Plant would convert waste to energy
A new Eugene company wants to use farm and food byproducts to make gas and generate electricity
A Eugene company is proposing to build a bioenergy plant off Highway 99 near Junction City that would turn waste straw, vegetable and fruit waste, and manure into electricity. The plant would compost the waste and burn off the resulting gas to generate electricity.
The plant, proposed by Green Lane Energy Inc., is the topic of a public hearing to be held by the state Department of Environmental Quality on Tuesday.
The DEQ is proposing to issue a solid waste treatment facility permit for the project.
“This operation is unlikely to pose impacts to the environment and the public health,” the DEQ analysis concludes in recommending approval. “The operation beneficially utilizes the ‘waste’ materials to generate ‘renewable green power’ and reduces the waste stream into the environment.”
Green Lane is headed by Dean Foor, a Eugene engineer and consultant with expertise in biogas plants. The plant would be built on several acres of farmland on the east side of Highway 99, about halfway between Eugene and Junction City.
The land is owned by members of the Posner family, who also own Lane Forest Products, a Eugene mulch, compost and landscaping materials firm.
The state is proposing to let the facility accept dairy manure, ryegrass straw, used cooking oil and grease, food processor residue and food waste from companies and homes.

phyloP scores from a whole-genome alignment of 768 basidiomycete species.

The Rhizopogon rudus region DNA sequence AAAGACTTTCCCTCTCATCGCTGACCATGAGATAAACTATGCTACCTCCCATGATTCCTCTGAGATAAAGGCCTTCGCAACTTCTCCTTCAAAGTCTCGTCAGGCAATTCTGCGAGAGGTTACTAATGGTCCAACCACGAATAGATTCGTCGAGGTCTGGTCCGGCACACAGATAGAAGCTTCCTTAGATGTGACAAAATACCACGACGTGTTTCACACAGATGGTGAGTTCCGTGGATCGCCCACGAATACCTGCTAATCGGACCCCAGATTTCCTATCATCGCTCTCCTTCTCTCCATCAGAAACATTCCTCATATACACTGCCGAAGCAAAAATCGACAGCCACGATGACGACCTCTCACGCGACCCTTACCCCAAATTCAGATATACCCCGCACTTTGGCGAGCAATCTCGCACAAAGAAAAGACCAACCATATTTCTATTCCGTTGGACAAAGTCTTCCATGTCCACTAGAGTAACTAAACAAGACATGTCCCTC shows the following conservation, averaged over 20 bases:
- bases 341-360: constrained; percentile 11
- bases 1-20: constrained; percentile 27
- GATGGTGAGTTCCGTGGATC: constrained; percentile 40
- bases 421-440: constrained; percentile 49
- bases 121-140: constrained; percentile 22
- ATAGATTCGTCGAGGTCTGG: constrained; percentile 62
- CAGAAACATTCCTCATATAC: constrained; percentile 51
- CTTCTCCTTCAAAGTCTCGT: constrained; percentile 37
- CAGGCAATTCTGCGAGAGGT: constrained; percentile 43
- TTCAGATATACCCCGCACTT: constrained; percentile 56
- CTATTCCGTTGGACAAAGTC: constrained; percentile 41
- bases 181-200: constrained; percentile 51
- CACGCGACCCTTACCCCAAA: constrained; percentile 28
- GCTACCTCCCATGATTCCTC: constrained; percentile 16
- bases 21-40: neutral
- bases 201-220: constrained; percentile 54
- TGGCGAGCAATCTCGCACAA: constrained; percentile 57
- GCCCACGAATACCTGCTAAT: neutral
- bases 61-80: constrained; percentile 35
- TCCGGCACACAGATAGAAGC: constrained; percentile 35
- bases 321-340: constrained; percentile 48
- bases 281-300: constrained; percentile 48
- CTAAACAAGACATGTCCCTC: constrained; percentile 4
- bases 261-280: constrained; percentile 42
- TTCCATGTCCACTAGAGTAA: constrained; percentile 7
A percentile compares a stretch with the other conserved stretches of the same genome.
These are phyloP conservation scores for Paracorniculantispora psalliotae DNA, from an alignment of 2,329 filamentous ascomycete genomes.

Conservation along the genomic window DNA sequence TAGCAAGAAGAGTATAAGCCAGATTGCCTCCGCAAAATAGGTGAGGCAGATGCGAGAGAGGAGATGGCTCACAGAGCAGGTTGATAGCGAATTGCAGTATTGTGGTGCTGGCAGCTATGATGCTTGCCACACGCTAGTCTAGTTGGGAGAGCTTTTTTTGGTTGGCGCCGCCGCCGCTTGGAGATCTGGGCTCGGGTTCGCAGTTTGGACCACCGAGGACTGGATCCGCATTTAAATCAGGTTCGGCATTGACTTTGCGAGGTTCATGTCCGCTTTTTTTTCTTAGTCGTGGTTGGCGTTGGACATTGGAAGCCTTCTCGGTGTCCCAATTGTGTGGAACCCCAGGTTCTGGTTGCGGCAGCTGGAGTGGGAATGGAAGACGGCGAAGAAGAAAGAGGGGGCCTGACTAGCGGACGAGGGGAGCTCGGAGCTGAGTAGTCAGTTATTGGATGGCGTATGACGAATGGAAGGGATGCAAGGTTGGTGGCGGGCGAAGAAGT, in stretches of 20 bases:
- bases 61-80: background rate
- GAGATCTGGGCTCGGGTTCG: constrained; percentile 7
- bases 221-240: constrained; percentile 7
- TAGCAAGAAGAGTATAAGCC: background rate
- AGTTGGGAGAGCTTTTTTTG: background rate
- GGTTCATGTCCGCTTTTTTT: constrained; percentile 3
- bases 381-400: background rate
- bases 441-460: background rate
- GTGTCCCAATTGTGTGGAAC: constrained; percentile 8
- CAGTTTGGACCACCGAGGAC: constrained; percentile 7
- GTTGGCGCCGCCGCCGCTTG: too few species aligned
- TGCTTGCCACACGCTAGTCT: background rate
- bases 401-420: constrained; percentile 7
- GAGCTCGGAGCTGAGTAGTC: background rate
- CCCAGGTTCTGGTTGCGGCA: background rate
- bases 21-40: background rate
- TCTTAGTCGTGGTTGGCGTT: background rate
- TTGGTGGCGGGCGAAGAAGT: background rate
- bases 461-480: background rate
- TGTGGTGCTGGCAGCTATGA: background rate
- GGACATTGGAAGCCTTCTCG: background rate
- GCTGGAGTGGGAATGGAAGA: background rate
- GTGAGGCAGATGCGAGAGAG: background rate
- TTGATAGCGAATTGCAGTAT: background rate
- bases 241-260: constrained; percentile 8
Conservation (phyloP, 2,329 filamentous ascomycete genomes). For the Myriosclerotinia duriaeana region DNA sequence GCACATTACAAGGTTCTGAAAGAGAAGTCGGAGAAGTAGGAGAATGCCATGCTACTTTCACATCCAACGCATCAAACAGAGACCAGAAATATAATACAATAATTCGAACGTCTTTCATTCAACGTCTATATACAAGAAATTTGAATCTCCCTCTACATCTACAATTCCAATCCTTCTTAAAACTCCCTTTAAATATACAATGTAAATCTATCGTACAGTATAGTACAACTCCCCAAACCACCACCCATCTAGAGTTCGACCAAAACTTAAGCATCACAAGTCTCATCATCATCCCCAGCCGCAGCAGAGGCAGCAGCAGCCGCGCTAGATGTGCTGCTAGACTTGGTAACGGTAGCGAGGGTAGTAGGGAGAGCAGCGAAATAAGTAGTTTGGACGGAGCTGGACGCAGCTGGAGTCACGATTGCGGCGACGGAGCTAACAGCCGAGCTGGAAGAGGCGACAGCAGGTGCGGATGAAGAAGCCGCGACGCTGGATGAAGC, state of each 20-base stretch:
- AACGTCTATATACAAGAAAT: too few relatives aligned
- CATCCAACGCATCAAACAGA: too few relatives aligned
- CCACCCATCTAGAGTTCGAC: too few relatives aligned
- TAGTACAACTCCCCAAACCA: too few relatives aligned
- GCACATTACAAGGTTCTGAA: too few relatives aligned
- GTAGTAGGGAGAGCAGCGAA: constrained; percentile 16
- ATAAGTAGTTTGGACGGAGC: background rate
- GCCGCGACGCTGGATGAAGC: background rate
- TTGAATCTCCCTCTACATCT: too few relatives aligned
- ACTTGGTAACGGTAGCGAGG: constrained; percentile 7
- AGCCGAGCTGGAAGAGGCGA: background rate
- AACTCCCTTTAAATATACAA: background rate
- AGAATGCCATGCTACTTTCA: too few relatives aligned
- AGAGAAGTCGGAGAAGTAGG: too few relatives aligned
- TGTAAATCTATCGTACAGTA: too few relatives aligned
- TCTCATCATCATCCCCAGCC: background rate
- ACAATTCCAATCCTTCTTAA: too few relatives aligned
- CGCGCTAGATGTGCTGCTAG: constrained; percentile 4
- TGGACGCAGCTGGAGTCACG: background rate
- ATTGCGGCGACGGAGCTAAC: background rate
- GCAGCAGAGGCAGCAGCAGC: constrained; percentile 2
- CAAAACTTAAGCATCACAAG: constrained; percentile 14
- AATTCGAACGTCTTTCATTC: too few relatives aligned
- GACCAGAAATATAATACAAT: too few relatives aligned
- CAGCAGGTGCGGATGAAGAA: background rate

Efforts in Eugene and elsewhere to collect and compost food wastes, rather than dump them in a landfill, have been increasing steadily. Eugene earlier this year launched a program for the collection of food waste from commercial establishments for composting. Lane Forest Products and Eugene-based Rexius are taking the food waste and using it in compost.
It was not immediately clear whether the Green Lane Energy plant would be using Eugene’s food scraps.
Foor and the Posners did not return phone calls seeking comment.
The plant would have a waste material intake and storage area, concrete tanks where material would be mixed and would decompose and produce methane gas, and a burning unit that would use the gas to generate electricity, according to the DEQ’s analysis. The electricity would be fed into an existing nearby line in the electric grid. The plant would generate some liquid and solid wastes that would be sold as fertilizers or compost, the DEQ analysis said.
The state’s analysis states that the plant would operate on average more than 23 hours a day, seven days a week, and that much of the daily operation would be automated.
The bioenergy plant would sit next to an existing Lane Forest Products yard-waste compost plant, where Junction City’s leaves and other yard waste are composted, according to the DEQ. That plant has been in operation since 2006.
Details of the bioenergy plant undefined including its cost, how it would be funded and who would buy the power undefined were not immediately clear.